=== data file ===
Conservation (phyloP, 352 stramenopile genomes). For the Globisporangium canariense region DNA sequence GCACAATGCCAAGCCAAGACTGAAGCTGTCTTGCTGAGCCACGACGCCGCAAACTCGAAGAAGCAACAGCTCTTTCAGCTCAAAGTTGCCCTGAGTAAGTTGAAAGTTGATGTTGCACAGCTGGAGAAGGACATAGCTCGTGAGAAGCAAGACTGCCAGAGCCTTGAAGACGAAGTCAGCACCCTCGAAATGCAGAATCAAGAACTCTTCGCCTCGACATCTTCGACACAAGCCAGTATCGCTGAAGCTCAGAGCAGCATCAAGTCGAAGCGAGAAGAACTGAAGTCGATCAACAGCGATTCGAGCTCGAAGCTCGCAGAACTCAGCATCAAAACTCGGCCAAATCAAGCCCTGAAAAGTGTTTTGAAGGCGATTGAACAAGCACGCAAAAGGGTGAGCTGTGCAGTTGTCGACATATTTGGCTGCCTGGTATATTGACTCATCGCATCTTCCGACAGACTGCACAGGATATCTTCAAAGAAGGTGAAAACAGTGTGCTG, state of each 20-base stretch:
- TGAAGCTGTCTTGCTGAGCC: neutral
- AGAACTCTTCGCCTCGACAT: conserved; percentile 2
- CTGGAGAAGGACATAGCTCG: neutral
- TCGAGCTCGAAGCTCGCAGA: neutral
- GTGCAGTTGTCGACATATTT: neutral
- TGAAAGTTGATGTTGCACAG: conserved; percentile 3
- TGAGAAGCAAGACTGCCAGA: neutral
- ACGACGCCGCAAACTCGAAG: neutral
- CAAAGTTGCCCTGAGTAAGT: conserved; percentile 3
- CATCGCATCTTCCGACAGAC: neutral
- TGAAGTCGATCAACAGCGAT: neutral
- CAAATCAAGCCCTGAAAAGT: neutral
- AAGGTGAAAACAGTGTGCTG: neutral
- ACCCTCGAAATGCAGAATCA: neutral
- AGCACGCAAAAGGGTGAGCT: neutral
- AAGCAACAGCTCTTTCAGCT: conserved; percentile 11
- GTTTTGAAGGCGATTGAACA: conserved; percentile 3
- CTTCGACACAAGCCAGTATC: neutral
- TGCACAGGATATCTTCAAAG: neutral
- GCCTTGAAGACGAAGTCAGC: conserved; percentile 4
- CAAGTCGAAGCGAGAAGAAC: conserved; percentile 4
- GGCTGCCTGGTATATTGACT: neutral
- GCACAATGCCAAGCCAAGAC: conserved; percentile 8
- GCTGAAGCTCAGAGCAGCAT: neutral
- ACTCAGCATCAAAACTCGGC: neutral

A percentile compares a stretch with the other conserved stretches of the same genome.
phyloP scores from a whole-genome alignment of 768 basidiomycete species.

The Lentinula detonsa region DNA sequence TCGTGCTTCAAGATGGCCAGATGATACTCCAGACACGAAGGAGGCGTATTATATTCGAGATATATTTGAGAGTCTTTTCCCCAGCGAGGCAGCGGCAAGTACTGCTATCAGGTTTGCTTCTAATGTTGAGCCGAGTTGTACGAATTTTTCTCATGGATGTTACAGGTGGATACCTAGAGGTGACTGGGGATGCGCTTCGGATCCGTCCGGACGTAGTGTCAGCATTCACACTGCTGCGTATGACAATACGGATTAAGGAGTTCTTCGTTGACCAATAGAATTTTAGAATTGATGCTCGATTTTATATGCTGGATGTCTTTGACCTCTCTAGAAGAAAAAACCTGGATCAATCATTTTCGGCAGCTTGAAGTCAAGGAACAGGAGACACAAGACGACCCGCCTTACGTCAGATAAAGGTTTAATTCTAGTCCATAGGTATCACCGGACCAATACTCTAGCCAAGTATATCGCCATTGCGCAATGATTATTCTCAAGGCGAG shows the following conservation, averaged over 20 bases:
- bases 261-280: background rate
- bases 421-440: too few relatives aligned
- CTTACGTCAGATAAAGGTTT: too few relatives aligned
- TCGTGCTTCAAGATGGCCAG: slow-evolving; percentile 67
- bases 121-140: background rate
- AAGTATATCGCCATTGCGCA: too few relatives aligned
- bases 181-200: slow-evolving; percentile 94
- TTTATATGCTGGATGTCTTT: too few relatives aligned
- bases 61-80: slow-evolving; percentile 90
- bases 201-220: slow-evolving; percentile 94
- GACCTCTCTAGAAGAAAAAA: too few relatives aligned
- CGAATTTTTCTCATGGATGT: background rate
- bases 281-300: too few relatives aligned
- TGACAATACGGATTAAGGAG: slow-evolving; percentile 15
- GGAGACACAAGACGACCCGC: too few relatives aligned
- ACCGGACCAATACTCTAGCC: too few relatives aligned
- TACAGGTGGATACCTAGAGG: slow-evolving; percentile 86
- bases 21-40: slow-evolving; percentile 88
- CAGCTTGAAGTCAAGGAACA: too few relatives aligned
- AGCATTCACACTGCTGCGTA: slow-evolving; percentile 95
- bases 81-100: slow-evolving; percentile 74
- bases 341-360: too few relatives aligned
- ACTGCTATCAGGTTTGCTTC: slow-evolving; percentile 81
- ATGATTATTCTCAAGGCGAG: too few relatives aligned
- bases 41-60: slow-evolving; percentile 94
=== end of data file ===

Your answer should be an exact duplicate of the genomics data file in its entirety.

Conservation (phyloP, 352 stramenopile genomes). For the Globisporangium canariense region DNA sequence GCACAATGCCAAGCCAAGACTGAAGCTGTCTTGCTGAGCCACGACGCCGCAAACTCGAAGAAGCAACAGCTCTTTCAGCTCAAAGTTGCCCTGAGTAAGTTGAAAGTTGATGTTGCACAGCTGGAGAAGGACATAGCTCGTGAGAAGCAAGACTGCCAGAGCCTTGAAGACGAAGTCAGCACCCTCGAAATGCAGAATCAAGAACTCTTCGCCTCGACATCTTCGACACAAGCCAGTATCGCTGAAGCTCAGAGCAGCATCAAGTCGAAGCGAGAAGAACTGAAGTCGATCAACAGCGATTCGAGCTCGAAGCTCGCAGAACTCAGCATCAAAACTCGGCCAAATCAAGCCCTGAAAAGTGTTTTGAAGGCGATTGAACAAGCACGCAAAAGGGTGAGCTGTGCAGTTGTCGACATATTTGGCTGCCTGGTATATTGACTCATCGCATCTTCCGACAGACTGCACAGGATATCTTCAAAGAAGGTGAAAACAGTGTGCTG, state of each 20-base stretch:
- TGAAGCTGTCTTGCTGAGCC: neutral
- AGAACTCTTCGCCTCGACAT: conserved; percentile 2
- CTGGAGAAGGACATAGCTCG: neutral
- TCGAGCTCGAAGCTCGCAGA: neutral
- GTGCAGTTGTCGACATATTT: neutral
- TGAAAGTTGATGTTGCACAG: conserved; percentile 3
- TGAGAAGCAAGACTGCCAGA: neutral
- ACGACGCCGCAAACTCGAAG: neutral
- CAAAGTTGCCCTGAGTAAGT: conserved; percentile 3
- CATCGCATCTTCCGACAGAC: neutral
- TGAAGTCGATCAACAGCGAT: neutral
- CAAATCAAGCCCTGAAAAGT: neutral
- AAGGTGAAAACAGTGTGCTG: neutral
- ACCCTCGAAATGCAGAATCA: neutral
- AGCACGCAAAAGGGTGAGCT: neutral
- AAGCAACAGCTCTTTCAGCT: conserved; percentile 11
- GTTTTGAAGGCGATTGAACA: conserved; percentile 3
- CTTCGACACAAGCCAGTATC: neutral
- TGCACAGGATATCTTCAAAG: neutral
- GCCTTGAAGACGAAGTCAGC: conserved; percentile 4
- CAAGTCGAAGCGAGAAGAAC: conserved; percentile 4
- GGCTGCCTGGTATATTGACT: neutral
- GCACAATGCCAAGCCAAGAC: conserved; percentile 8
- GCTGAAGCTCAGAGCAGCAT: neutral
- ACTCAGCATCAAAACTCGGC: neutral

A percentile compares a stretch with the other conserved stretches of the same genome.
phyloP scores from a whole-genome alignment of 768 basidiomycete species.

The Lentinula detonsa region DNA sequence TCGTGCTTCAAGATGGCCAGATGATACTCCAGACACGAAGGAGGCGTATTATATTCGAGATATATTTGAGAGTCTTTTCCCCAGCGAGGCAGCGGCAAGTACTGCTATCAGGTTTGCTTCTAATGTTGAGCCGAGTTGTACGAATTTTTCTCATGGATGTTACAGGTGGATACCTAGAGGTGACTGGGGATGCGCTTCGGATCCGTCCGGACGTAGTGTCAGCATTCACACTGCTGCGTATGACAATACGGATTAAGGAGTTCTTCGTTGACCAATAGAATTTTAGAATTGATGCTCGATTTTATATGCTGGATGTCTTTGACCTCTCTAGAAGAAAAAACCTGGATCAATCATTTTCGGCAGCTTGAAGTCAAGGAACAGGAGACACAAGACGACCCGCCTTACGTCAGATAAAGGTTTAATTCTAGTCCATAGGTATCACCGGACCAATACTCTAGCCAAGTATATCGCCATTGCGCAATGATTATTCTCAAGGCGAG shows the following conservation, averaged over 20 bases:
- bases 261-280: background rate
- bases 421-440: too few relatives aligned
- CTTACGTCAGATAAAGGTTT: too few relatives aligned
- TCGTGCTTCAAGATGGCCAG: slow-evolving; percentile 67
- bases 121-140: background rate
- AAGTATATCGCCATTGCGCA: too few relatives aligned
- bases 181-200: slow-evolving; percentile 94
- TTTATATGCTGGATGTCTTT: too few relatives aligned
- bases 61-80: slow-evolving; percentile 90
- bases 201-220: slow-evolving; percentile 94
- GACCTCTCTAGAAGAAAAAA: too few relatives aligned
- CGAATTTTTCTCATGGATGT: background rate
- bases 281-300: too few relatives aligned
- TGACAATACGGATTAAGGAG: slow-evolving; percentile 15
- GGAGACACAAGACGACCCGC: too few relatives aligned
- ACCGGACCAATACTCTAGCC: too few relatives aligned
- TACAGGTGGATACCTAGAGG: slow-evolving; percentile 86
- bases 21-40: slow-evolving; percentile 88
- CAGCTTGAAGTCAAGGAACA: too few relatives aligned
- AGCATTCACACTGCTGCGTA: slow-evolving; percentile 95
- bases 81-100: slow-evolving; percentile 74
- bases 341-360: too few relatives aligned
- ACTGCTATCAGGTTTGCTTC: slow-evolving; percentile 81
- ATGATTATTCTCAAGGCGAG: too few relatives aligned
- bases 41-60: slow-evolving; percentile 94